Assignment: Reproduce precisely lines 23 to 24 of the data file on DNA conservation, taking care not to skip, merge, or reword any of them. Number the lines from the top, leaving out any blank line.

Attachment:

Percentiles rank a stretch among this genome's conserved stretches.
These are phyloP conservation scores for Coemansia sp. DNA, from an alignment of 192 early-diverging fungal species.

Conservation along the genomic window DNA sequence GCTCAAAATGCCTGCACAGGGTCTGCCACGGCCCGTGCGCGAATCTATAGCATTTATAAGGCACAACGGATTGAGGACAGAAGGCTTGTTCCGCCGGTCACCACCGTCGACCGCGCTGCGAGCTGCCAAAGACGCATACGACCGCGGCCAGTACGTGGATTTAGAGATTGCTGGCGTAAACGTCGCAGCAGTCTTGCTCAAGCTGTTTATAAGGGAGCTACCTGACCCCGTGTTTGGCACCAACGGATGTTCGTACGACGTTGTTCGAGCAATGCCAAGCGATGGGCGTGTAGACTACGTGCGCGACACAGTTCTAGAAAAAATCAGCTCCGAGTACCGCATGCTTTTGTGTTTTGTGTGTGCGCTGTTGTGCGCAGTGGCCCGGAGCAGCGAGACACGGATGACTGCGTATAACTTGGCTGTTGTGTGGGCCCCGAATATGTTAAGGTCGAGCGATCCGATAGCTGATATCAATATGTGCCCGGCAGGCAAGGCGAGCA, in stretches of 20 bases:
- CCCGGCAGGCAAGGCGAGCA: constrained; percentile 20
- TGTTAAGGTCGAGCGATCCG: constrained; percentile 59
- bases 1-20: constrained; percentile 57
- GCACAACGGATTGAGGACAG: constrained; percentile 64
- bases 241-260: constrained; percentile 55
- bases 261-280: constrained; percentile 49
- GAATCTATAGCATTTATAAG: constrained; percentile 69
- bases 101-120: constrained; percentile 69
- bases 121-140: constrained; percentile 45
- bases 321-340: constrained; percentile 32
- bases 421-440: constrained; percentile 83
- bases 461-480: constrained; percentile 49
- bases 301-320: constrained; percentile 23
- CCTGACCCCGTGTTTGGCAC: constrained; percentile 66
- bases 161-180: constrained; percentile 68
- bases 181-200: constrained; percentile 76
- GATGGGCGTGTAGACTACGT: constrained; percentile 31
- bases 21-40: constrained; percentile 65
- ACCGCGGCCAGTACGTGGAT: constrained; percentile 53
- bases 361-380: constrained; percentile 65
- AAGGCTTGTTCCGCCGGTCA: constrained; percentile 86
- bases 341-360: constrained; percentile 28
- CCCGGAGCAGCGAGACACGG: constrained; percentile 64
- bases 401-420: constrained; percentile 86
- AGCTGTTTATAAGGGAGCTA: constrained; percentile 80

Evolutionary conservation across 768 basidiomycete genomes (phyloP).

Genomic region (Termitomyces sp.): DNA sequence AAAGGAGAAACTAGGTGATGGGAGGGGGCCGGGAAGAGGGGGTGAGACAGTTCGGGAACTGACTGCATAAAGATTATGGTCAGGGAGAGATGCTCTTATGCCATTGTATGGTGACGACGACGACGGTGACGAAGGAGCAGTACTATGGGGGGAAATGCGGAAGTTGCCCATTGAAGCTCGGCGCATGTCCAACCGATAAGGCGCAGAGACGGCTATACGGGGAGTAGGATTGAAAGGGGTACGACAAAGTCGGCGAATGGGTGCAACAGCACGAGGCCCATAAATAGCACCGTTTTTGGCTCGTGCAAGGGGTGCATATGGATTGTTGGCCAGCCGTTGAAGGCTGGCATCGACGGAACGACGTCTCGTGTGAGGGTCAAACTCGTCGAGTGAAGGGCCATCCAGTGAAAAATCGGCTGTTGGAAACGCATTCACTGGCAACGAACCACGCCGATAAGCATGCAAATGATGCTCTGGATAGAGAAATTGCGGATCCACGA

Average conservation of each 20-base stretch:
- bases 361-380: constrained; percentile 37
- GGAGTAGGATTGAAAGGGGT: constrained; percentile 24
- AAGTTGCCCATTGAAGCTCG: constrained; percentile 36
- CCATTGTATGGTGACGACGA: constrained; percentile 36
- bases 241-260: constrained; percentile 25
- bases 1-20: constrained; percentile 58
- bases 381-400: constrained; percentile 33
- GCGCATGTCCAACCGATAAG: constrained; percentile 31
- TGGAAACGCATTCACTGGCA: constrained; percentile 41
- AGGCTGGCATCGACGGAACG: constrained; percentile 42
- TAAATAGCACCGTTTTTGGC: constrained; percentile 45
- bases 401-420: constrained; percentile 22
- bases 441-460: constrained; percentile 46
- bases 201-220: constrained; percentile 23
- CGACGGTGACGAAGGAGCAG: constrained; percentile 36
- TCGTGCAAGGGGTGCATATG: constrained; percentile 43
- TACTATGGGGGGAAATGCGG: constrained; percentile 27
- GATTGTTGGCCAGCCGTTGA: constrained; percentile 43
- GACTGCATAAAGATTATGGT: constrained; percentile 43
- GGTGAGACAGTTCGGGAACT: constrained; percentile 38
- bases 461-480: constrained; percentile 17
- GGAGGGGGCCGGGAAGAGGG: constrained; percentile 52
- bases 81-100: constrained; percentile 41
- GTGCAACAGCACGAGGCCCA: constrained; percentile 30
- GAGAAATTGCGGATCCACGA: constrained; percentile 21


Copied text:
- bases 361-380: constrained; percentile 65
- AAGGCTTGTTCCGCCGGTCA: constrained; percentile 86